Though apparently there was a memo missed somewhere, because later on TV show 'Good Day Philadelphia' 50 Cent said that fans could expect new G-Unit material in November. And that sort of sounds like a date.

Actually, you can hear something right now, because on Monday G-Unit put out their remix of HS87's 'Grindin My Whole Life', re-titled 'Nah I'm Talkin Bout'.

In other 50 Cent news, the rapper's online store is now accepting payment using Bitcoin. Asked about this move in a Reddit AMA, the rapper said: "[I did it to] stay with times. Technology is what's changing the business - gotta get with it. I take money no matter if it's coins or dollars".


The Whitest Boy Alive break free of 'golden cage' (split up)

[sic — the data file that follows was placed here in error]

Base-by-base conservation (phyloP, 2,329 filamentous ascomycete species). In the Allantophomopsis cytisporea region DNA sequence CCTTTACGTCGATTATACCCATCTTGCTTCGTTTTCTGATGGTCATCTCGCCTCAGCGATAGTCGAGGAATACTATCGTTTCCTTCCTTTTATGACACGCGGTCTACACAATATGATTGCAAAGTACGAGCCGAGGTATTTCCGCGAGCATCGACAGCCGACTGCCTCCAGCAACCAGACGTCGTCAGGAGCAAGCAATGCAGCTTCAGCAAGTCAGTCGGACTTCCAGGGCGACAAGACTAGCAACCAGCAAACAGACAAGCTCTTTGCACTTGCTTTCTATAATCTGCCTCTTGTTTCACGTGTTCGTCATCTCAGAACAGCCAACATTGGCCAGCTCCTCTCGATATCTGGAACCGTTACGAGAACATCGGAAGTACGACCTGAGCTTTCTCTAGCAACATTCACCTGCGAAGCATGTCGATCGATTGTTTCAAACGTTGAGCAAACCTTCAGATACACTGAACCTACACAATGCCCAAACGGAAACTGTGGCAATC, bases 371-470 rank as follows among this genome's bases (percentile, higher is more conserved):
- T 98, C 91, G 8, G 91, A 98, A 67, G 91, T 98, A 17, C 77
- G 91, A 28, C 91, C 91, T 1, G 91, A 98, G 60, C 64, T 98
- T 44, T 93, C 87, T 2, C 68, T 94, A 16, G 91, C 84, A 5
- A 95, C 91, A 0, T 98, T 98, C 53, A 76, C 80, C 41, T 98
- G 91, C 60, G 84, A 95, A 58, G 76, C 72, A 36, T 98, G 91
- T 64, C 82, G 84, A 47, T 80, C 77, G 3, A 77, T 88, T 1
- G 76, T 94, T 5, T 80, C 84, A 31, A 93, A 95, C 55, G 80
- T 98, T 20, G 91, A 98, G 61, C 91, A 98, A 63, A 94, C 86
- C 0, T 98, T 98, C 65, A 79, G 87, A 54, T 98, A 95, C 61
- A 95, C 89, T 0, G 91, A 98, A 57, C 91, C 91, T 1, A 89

The Whitest Boy Alive (that's the dance-leaning Berlin band, not Justin Bieber) have died. Which is to say, they've split up. Apparently because they felt trapped in a 'Golden Cage' of their own making.

Yes, indeed. They have, as I said, split, following a mere pair of LP releases, 'Dreams' in 2006 and 'Rules' in 2009. Maintaining an air of mystique as to what exactly happened, TWBA said in an FB dispatch to fans earlier this week: "Dear Fans. We are no longer composing or playing together as The Whitest Boy Alive. The 'Rules' we made for ourselves became a 'Golden Cage'. Thanks for all the support and love we have received during the years".

And hey, here, because it's been mentioned three times, is their track 'Golden Cage'. Four times!

Bieber apologies for latest racist vid